thought about what would really need to be in a spec to allow these use
cases, it seemed like a minimal requirement would be to have a relationship
between 'process' steps and the recipe/template/description of the process
that was executed in the step. Once such a link exists, it might also be
possible/useful to standardize the association of the roles of 'artifacts'
in the 'process' steps with the recipe/template. 
PML has a 'source' construct which serves the purpose of representing
mutable resources (people, organizations, databases, documents, etc) from
which resources of interest are extracted (a 'sourceusage' construct allows
description of when, where, how the extraction occurred). In PML, mutable
resources can be 'Agents' or 'Documents'. I also understand that 'source'
has a connotation of assertion/backing - good to know that your quote came
from a NYTimes story for example. I think I've heard echoes in other
discussions of both the need for capturing the mutable to fixed transition
(e.g. for versioning) and for documenting the idea that something is
backed/asserted by some agent (e.g. that the act of publishing is special in
this way). It is less clear what the best construct(s) would be here, but I
think a discussion of sourcing, versioning, and publishing should be in
scope for a new spec.

A third area where more discussion is needed is in finalizing the terms for
concepts that OPM labels as 'artifact' and 'process'. An 'artifact' in data
is something that needs to be removed, and 'process' doesn't convey the
separation between a process and the execution of a process - a discrete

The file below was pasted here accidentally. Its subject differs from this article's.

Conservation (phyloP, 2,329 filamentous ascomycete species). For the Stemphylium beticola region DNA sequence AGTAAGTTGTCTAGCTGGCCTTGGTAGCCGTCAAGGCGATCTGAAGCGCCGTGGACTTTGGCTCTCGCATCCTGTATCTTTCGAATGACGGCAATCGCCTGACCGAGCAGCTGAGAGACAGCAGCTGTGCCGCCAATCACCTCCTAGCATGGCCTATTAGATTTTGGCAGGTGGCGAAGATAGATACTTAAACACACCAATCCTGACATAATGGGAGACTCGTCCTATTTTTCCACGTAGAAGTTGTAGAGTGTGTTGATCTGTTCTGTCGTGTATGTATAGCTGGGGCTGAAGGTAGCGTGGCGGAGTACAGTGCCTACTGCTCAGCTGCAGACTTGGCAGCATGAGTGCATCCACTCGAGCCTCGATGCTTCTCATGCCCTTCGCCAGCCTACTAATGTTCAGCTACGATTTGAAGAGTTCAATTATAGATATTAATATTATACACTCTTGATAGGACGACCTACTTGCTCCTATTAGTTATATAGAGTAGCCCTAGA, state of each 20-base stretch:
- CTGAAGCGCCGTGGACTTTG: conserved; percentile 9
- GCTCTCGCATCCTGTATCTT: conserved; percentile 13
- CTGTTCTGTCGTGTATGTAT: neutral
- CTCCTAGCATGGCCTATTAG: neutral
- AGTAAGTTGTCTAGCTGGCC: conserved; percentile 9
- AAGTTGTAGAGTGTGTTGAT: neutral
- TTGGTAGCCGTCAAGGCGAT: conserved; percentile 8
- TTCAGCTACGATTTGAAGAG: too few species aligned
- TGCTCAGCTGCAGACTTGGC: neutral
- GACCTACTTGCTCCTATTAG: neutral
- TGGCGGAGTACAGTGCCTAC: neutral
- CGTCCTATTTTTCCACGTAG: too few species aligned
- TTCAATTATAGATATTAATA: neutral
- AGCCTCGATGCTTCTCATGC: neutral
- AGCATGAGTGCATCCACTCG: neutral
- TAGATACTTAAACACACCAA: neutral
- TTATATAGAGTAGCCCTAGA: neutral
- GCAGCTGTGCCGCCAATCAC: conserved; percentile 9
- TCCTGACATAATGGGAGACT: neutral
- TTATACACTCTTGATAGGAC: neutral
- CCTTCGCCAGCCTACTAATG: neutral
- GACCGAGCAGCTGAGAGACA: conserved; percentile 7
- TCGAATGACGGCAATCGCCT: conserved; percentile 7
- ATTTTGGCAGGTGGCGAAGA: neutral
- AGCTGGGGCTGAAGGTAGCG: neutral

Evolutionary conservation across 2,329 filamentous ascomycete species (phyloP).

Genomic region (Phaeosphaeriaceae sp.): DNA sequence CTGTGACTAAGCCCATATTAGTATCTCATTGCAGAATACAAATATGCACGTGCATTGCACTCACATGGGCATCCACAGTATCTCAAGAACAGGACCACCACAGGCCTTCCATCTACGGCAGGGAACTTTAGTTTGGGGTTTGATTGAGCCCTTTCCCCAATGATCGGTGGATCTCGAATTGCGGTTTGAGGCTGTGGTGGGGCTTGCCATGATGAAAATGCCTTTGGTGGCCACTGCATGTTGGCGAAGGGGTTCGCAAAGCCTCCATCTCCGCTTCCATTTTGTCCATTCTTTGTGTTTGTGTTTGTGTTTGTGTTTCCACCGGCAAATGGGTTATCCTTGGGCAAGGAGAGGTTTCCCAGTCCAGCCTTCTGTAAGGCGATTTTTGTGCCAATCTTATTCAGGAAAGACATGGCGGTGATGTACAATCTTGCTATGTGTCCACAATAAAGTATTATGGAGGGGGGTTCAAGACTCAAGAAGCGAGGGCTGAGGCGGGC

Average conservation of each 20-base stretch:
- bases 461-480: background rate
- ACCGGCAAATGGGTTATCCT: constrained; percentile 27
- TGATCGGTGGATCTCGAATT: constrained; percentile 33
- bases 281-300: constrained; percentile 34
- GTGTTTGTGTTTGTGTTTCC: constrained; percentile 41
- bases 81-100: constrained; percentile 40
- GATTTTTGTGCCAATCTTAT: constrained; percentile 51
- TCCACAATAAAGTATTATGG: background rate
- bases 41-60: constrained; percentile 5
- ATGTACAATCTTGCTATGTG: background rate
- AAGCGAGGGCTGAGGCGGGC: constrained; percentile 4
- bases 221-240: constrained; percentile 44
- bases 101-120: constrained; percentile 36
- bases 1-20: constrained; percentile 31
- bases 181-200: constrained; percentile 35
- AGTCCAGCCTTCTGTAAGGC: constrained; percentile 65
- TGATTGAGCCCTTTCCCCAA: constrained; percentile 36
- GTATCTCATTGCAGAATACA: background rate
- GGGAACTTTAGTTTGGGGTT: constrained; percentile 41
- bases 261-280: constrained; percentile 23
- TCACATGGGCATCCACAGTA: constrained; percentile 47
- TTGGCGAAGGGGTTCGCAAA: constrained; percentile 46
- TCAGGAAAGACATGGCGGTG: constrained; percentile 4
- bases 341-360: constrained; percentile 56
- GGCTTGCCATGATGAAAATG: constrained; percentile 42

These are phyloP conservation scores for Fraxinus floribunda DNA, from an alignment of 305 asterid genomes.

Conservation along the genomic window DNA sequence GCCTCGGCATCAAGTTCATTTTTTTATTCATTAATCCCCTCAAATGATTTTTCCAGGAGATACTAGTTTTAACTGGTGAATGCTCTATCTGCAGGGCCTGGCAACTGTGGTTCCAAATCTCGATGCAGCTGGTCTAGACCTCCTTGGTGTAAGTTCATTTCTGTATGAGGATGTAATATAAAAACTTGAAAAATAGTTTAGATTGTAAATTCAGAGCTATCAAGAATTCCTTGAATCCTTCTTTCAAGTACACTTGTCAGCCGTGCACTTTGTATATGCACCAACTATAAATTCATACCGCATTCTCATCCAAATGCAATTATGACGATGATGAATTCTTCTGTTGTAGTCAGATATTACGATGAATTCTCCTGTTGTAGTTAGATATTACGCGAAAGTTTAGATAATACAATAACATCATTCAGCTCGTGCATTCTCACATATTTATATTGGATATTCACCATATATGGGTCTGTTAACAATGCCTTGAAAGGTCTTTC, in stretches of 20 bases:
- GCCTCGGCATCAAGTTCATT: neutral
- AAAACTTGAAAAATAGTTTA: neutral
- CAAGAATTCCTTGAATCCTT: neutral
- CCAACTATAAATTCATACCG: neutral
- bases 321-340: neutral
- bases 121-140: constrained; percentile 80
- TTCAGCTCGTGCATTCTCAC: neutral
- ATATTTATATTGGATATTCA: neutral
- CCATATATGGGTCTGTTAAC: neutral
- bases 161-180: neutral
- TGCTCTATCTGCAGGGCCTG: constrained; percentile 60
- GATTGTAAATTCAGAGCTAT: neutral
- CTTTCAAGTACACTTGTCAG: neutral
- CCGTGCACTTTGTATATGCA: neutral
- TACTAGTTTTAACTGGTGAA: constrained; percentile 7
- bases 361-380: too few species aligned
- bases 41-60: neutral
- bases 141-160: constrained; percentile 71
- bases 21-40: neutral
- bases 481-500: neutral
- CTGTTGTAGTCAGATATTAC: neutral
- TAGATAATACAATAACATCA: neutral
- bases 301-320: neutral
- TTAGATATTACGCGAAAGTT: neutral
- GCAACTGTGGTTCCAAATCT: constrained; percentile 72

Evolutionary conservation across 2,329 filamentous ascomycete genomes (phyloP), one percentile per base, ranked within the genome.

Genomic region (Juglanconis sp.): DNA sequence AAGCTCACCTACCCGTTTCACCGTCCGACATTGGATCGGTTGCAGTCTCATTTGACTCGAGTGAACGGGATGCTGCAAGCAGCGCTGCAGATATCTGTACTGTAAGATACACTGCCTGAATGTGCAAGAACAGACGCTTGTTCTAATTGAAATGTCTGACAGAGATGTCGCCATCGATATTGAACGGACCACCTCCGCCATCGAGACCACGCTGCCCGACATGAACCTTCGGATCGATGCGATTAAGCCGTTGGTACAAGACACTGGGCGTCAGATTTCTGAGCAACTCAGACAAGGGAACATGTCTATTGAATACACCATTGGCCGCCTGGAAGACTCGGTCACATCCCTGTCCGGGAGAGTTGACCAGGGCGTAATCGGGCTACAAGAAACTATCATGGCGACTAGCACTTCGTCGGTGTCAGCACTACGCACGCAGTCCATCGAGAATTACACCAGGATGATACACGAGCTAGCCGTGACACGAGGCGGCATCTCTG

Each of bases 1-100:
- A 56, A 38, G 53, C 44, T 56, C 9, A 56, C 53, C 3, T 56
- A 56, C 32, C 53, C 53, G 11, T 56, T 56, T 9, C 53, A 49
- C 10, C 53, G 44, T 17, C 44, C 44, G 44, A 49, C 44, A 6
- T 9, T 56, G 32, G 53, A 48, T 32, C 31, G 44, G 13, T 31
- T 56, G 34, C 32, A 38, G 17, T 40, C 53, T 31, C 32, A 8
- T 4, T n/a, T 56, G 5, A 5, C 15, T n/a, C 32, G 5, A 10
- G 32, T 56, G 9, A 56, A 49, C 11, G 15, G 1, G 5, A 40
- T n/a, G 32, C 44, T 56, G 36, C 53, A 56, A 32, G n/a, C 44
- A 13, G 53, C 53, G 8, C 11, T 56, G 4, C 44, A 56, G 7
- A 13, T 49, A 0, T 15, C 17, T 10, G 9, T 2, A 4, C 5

invocation of it. The PML terms - 'information', 'inference step'  aren't
better, but perhaps 'resource' that is already being used in the group and
something like 'process execution', 'process step' might be alternatives. 

I think the common thread among these is that, at the level of a
specification, relatively straight-forward modifications/additions would add
value and more powerful interoperability across languages. I think it is
interesting to note that although PML has very different roots and hence it
has been harder to map, in the end the core concepts do match and the
desirable mods/extensions are fairly well aligned with those derived from
the other provenance language comparisons.
In addition to these which I think are the core issues, we discussed a few
other things that we'd like to capture:

PML includes a way of annotating parts of artifacts (e.g. through describing
offsets in text where a sentence can be found). I know there's other work
going on to standardize annotation languages that do this for multiple types
of media - should a W3C standard include something in this area? (Maybe as a

We wondered whether/how account was different than an artifact (is it a
fourth core concept or is it a special type of artifact?) This discussion
was brought to the table when comparing OPM account and PML capabilities to
encode accounts. Our conclusion was that accounts are important and that PML
and OPM could represent the provenance of provenance just by considering an
entire graph to be an 'artifact', but it was unclear to me what the
consequences of making an account a type of 'artifact' might be. (Seems like
the arguments parallel the NamedGraph discussions for RDF.)
Also related to accounts, we also wondered whether progress could be made in
thinking of accounts as 'alternate explanations' - PML tries to address the
fact that there may be two sets of rules that can get you to a conclusion
and they are explicitly 'alternate explanations' and not just two 'accounts'
- I think this may come back to the type of discussion of labeling accounts
as 'alternatives' that we had in OPM at one point.
I guess these last two raise the potential need for further group discussion
of what needs to be in the language to represent the provenance of
provenance (one of our W3C requirements) and what relationships might be
needed to work with them.



James D. Myers, Ph.D.

Director, Computational Center for Nanotechnology Innovations (CCNI)

Rensselaer Technology Park, 405 Jordan Road, Troy, NY 12180-3590 USA

Phone: 518-276-2858

Fax: 518-276-2392

E-mail: myersj4@rpi.edu


Received on Saturday, 6 November 2010 21:32:44 UTC

This archive was generated by hypermail 2.3.1 : Tuesday, 6 January 2015 19:56:00 UTC